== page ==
The question becomes, how do we determine what each image is? The majority falls on institutional knowledge. It seems as though the longer someone has worked at the Smithsonian, the more images they’re able to recognize. One example I’ve discovered is when trying to determine if an image is from the Castle or the Arts and Industries Building. Images from within the building at first glance appear to be the same. However, I started to look at the light fixtures or the windows, and slowly I started to recognize the differences between the two. Knowing the history of the Smithsonian can do wonders when identifying unknown images!
Possessing a strong background in history can also help one identify unknown images. The Smithsonian has pictures of important landmarks, persons, objects, expeditions; the list goes on and on. Some of us are able to recognize people or places because we might be familiar with that subject matter. Each individual becomes invaluable for his or her own specialty.
When all else fails, we have the benefit of reaching out to our Smithsonian Institution colleagues. Curators who specialize in certain subject areas such as textiles, aircrafts or ship models can help. Sometimes, we even reach out to the public to help identify unknown images. Especially for images of buildings or geographic areas that are unknown to us, the general public may be able to help identify them.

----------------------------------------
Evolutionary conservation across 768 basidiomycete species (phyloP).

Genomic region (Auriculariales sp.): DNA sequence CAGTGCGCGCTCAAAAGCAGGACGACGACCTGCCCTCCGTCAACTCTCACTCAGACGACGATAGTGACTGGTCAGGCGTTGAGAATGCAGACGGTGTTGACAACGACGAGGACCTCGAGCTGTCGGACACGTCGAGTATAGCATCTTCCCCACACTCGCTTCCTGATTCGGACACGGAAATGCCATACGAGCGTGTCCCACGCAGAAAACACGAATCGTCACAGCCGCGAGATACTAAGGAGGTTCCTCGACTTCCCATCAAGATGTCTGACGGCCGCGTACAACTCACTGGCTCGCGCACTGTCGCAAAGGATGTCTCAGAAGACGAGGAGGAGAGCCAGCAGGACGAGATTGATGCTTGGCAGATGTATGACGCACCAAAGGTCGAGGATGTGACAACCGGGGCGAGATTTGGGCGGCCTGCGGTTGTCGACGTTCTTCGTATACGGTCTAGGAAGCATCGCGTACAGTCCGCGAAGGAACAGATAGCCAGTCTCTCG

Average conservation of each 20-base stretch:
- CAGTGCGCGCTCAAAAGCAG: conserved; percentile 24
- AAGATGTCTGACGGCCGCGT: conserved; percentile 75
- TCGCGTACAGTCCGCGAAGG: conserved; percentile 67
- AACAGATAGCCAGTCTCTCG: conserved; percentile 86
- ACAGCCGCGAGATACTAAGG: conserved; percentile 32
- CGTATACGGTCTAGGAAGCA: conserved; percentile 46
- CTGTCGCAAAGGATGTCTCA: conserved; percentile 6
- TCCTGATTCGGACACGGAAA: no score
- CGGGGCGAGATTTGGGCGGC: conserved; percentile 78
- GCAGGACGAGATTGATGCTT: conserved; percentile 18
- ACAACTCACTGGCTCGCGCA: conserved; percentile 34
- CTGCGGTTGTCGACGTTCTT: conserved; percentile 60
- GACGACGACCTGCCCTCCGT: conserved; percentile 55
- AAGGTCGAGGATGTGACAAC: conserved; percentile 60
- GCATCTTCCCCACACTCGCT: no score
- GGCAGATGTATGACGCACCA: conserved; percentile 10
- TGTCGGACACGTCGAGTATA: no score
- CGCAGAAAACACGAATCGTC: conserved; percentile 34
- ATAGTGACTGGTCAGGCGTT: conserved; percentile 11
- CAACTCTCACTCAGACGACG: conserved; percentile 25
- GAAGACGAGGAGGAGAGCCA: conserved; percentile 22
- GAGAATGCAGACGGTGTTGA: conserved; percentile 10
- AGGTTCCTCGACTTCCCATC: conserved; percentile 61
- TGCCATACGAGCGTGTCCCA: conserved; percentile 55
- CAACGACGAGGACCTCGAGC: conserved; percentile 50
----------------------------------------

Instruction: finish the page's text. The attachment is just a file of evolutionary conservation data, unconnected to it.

With nearly 20,000 glass plates to scan from this collection, we have many more mysteries to solve. Ultimately, we hope to identify each image, but we have to have a realistic expectation and understand that we might not be able to accomplish that. In the end, we want to use all the resources we have available to make this wonderful collection more accessible. This project is a fantastic way to gain more knowledge of what was occurring at the Smithsonian over 150 years ago.
What Does a Photograph Archivist Do?, The Bigger Picture, Smithsonian Institution Archives
Unlocking the Vault, The Bigger Picture, Smithsonian Institution Archives
Walking on Broken Glass, The Bigger Picture, Smithsonian Institution Archives
Let’s Play the Name Game: Identifying Women Scientists on the Flickr Commons, The Bigger Picture, Smithsonian Institution Archives
In its time it was described in Scientific American as a ”radical departure and notable advancement in transportation.” That’s why when a canopied, steam-powered tricycle pulled up to the doors of the Smithsonian Institution in 1888, it was an event worthy of a photograph. Now, nearly 130 years later, that prediction was proven accurate. The machine parked in front of the Smithsonian Castle by its inventor, engineer Lucius Copeland, turned out to be an important precursor to the motorcycle—and a convenient way to take the exercise out of cycling.